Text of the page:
Overall, Solstice's look is an extension of that employed on Celebrity's older Century- and Millennium-class ships, with their neo-deco lines, minimalist art, and rich, quality textures and surfaces. In the atrium, translucent backlit onyx panels and white drapes recall similar materials used in the Millennium atriums, while the dreamy white interiors of the main Grand Eperney Restaurant and Sky Observation Lounge evoke both the past and the future -- hinting at elements of the Century class while taking a stylistic swipe at both 2001: A Space Odyssey and 1930s Hollywood movies. As world-class restaurant designer Adam Tihany said onboard, the Grand Eperney was designed to provide a "wow" effect: "Everybody wants to be in a Busby Berkeley movie," he said. "Well here's your chance."
Balancing the "wow" is a wealth of subtle details, evident in everything from the ship's art collection -- a world-class assemblage that amplifies the ship's mood with textural, minimalist, and nature-evoking pieces from big names and emerging talents -- to its cabins, which could win awards for innovation all by themselves.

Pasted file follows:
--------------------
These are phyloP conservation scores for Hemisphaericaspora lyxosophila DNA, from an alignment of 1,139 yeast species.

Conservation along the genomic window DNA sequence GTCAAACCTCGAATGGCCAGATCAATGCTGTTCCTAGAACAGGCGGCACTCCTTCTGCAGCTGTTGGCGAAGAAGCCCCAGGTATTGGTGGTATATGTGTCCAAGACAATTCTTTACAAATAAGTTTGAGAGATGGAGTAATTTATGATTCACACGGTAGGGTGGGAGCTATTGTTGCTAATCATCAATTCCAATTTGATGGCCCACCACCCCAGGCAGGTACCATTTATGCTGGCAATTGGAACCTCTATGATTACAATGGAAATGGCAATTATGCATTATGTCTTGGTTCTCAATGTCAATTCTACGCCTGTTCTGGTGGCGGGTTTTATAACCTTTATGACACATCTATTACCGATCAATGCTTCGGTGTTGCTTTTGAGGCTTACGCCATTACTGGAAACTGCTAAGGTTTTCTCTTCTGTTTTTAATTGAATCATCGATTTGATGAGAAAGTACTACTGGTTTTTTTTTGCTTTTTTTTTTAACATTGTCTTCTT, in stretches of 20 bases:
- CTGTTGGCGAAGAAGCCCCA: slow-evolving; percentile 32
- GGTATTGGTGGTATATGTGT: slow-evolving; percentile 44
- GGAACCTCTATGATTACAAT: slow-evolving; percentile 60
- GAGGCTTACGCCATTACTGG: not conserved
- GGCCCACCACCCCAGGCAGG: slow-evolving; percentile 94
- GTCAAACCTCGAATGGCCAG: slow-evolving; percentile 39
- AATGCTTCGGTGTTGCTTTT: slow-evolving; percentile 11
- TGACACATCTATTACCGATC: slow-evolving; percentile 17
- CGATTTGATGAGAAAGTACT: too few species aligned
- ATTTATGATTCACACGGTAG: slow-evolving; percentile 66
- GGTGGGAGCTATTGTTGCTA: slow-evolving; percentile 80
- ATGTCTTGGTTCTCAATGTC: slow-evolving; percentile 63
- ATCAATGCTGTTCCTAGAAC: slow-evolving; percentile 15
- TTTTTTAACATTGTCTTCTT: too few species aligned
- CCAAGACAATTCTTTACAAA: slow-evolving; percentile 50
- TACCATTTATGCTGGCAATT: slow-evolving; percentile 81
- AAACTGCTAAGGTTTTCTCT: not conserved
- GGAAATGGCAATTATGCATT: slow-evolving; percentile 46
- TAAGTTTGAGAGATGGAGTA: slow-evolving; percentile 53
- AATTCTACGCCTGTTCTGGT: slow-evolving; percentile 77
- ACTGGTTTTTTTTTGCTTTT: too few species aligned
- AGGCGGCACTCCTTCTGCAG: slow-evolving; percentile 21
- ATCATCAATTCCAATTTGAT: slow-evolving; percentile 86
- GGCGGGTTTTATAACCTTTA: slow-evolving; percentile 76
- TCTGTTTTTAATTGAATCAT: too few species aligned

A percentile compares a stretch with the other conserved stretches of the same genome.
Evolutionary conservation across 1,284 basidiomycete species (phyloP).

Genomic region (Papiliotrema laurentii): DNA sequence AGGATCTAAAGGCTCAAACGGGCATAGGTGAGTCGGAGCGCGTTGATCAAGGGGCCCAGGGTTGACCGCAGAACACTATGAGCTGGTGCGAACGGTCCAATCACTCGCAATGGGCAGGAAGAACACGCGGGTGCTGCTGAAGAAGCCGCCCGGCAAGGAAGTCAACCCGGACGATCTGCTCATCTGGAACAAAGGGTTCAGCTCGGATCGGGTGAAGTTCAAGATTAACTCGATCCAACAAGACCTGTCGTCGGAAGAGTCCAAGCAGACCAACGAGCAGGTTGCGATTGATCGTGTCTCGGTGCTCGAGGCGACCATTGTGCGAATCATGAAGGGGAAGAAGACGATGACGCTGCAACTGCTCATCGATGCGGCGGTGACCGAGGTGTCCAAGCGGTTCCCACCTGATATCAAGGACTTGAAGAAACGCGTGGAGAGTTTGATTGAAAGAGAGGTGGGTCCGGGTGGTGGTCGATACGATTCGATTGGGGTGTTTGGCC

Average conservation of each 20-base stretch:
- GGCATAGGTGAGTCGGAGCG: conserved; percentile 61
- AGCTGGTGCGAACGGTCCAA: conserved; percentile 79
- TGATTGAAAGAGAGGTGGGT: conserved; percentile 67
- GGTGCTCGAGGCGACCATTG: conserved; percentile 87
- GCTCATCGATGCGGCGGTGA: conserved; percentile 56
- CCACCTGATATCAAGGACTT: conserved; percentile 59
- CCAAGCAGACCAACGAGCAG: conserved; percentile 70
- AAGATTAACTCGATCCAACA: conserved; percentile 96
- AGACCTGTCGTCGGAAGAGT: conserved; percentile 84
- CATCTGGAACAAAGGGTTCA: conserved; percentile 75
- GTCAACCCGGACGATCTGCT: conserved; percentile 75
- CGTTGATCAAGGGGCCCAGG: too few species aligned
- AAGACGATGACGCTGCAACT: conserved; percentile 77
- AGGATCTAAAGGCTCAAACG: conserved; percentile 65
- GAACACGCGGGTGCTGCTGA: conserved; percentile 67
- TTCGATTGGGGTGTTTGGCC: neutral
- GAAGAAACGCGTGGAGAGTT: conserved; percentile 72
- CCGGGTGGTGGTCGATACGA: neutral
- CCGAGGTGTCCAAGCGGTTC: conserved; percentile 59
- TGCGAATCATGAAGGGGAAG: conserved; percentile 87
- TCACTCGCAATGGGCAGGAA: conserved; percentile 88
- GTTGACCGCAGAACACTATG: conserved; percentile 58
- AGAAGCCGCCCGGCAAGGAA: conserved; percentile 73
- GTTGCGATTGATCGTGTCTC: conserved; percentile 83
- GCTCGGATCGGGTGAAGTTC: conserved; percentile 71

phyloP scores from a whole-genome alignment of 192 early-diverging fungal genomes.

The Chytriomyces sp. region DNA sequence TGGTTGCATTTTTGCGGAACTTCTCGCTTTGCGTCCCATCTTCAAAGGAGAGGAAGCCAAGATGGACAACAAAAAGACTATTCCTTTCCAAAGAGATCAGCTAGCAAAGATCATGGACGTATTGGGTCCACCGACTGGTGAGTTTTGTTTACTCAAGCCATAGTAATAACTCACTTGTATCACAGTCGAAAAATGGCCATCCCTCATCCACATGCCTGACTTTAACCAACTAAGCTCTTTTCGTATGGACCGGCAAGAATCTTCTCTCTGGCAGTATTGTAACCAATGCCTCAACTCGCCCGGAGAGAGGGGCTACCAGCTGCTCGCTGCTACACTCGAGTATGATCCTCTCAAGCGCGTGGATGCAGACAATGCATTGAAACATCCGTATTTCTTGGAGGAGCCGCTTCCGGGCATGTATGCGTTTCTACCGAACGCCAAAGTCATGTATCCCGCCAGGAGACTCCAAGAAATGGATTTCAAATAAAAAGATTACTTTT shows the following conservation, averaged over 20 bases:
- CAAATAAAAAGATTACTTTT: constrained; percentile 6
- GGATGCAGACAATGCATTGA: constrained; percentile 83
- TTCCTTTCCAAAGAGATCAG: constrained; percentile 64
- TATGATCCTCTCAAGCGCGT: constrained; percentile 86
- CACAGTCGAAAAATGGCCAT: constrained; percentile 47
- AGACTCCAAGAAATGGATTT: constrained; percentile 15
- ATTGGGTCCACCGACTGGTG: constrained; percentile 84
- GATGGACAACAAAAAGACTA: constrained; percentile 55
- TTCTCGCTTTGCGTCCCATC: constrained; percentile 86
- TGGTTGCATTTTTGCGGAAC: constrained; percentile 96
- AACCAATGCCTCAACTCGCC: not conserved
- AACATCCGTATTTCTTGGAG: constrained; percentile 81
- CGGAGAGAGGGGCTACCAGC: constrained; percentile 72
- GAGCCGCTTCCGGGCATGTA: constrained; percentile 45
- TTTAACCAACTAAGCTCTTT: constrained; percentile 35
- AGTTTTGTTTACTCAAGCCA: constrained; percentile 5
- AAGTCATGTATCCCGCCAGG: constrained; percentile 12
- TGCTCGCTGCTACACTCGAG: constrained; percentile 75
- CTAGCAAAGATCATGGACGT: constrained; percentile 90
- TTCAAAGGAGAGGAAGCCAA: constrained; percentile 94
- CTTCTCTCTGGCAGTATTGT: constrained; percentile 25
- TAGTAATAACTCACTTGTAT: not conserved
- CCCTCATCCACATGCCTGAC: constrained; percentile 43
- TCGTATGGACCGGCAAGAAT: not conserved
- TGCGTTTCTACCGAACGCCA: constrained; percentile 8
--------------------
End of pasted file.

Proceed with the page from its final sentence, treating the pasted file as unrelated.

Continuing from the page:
Reimagining the Cruise Ship Cabin
When was the last time you got to your cabin, looked around, and thought, "Huh, why haven't other ships done that before?" It's the same-old same-old syndrome, created by one essential fact: There's only so many different ways to arrange things in rectangular boxes, and that's exactly what most cruise ship cabins are -- pre-made modular units assembled in one place, trucked to the shipyard, and slotted into the new vessel like drawers in a dresser.